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|Title:||Ideological context of American educational policy in occupied Korea, 1945-1948|
|Author(s):||Lee, Gil Sang|
|Doctoral Committee Chair(s):||Karier, Clarence J.|
|Department / Program:||Education|
|Degree Granting Institution:||University of Illinois at Urbana-Champaign|
|Subject(s):||Education, History of|
|Abstract:||When the United States occupied Southern Korea and found themselves in the position of having to justify their use of force, they claimed that their actions are educative, liberating, and temporary. Three years of Korean education under the United States Army Military Government in Korea (USAMGIK) from 1945 to 1948 was used as an instrument for justifying these claims and actions. The reality of these claims and actions can not be understood without an understanding of the ideological context in which the USAMGIK was established.
The first phase of this study is an investigation of three main ideological contexts pertinent to the USAMGIK period: ideologies of twentieth century American foreign policy, progressive education, and American missionary education in Korea. The military occupation of the United States and establishment of military government in Korea was the logical outcome of the United States foreign policy tradition based on age-old racism, cultural superiority, and anti-revolutionary ideology. The American occupation of Korea was also understood in this study as a pre-determined course which was based on the large scale and intensive wartime studies on the postwar world rather than an accident.
American education in the first half of this century, represented by the progressivism, was not based on democratic ideals that all people should determine their own political and social order. The fundamental ideology of progressivism was not compatible with this democratic ideal. Many progressive educational reforms were implemented for the purpose of preventing the ignorant masses from changing their dissatisfaction into collective action which could threaten the social order.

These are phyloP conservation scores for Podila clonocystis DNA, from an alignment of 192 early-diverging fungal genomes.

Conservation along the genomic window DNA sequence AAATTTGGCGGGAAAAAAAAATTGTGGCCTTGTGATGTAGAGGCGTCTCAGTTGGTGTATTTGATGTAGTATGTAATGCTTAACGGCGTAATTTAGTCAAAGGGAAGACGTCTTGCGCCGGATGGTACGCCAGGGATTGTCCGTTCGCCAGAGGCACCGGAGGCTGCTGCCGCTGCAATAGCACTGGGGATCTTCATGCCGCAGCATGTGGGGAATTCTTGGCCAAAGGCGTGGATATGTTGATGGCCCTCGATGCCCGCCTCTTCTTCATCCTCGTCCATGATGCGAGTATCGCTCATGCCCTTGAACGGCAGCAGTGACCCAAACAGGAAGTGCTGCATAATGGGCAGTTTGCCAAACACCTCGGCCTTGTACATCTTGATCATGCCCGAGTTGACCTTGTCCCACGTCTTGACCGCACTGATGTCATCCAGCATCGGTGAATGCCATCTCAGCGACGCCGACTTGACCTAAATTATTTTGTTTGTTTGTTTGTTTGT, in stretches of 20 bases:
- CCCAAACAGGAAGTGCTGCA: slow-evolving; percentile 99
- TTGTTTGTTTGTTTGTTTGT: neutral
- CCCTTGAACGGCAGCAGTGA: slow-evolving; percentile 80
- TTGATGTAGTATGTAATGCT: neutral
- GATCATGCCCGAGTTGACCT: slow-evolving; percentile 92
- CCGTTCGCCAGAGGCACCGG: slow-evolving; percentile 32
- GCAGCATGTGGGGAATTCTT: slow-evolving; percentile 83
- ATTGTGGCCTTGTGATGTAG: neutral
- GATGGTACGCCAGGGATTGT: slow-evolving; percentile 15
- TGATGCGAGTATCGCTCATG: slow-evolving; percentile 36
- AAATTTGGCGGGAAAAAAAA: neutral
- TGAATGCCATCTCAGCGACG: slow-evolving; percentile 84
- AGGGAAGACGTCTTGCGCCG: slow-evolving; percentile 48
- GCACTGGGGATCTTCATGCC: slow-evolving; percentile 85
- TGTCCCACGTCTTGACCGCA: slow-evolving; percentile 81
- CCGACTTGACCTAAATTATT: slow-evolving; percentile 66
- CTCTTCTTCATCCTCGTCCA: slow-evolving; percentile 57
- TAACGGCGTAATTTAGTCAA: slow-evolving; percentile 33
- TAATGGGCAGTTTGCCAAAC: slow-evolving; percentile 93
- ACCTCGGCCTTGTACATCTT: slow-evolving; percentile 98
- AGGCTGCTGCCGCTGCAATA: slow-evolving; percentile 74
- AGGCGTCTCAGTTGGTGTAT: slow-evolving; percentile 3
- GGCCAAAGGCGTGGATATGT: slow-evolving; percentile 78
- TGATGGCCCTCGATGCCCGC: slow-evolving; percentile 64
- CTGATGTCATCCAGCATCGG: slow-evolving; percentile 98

American missionaries in Korea during the Japanese colonial period contributed partly to the coming American domination by manipulating the minds of the Korean people. They were partly of the Japanese colonial policy and did their best to teach the Korean people to give up any revolutionary mind.
American educational policy during its military control of Korea was the product of this ideological context. The main purpose of the USAMGIK educational policy was not to prepare the Korean people for an independent nation but to maintain the people's mind favorable to the United States military control. The United States used Korean education for the purpose of ideological control and finally constituted the fine basis of the cultural hegemony of the United States in Korea.
|Rights Information:||Copyright 1989 Lee, Gil Sang|
|Date Available in IDEALS:||2011-05-07|
|Identifier in Online Catalog:||AAI9010926|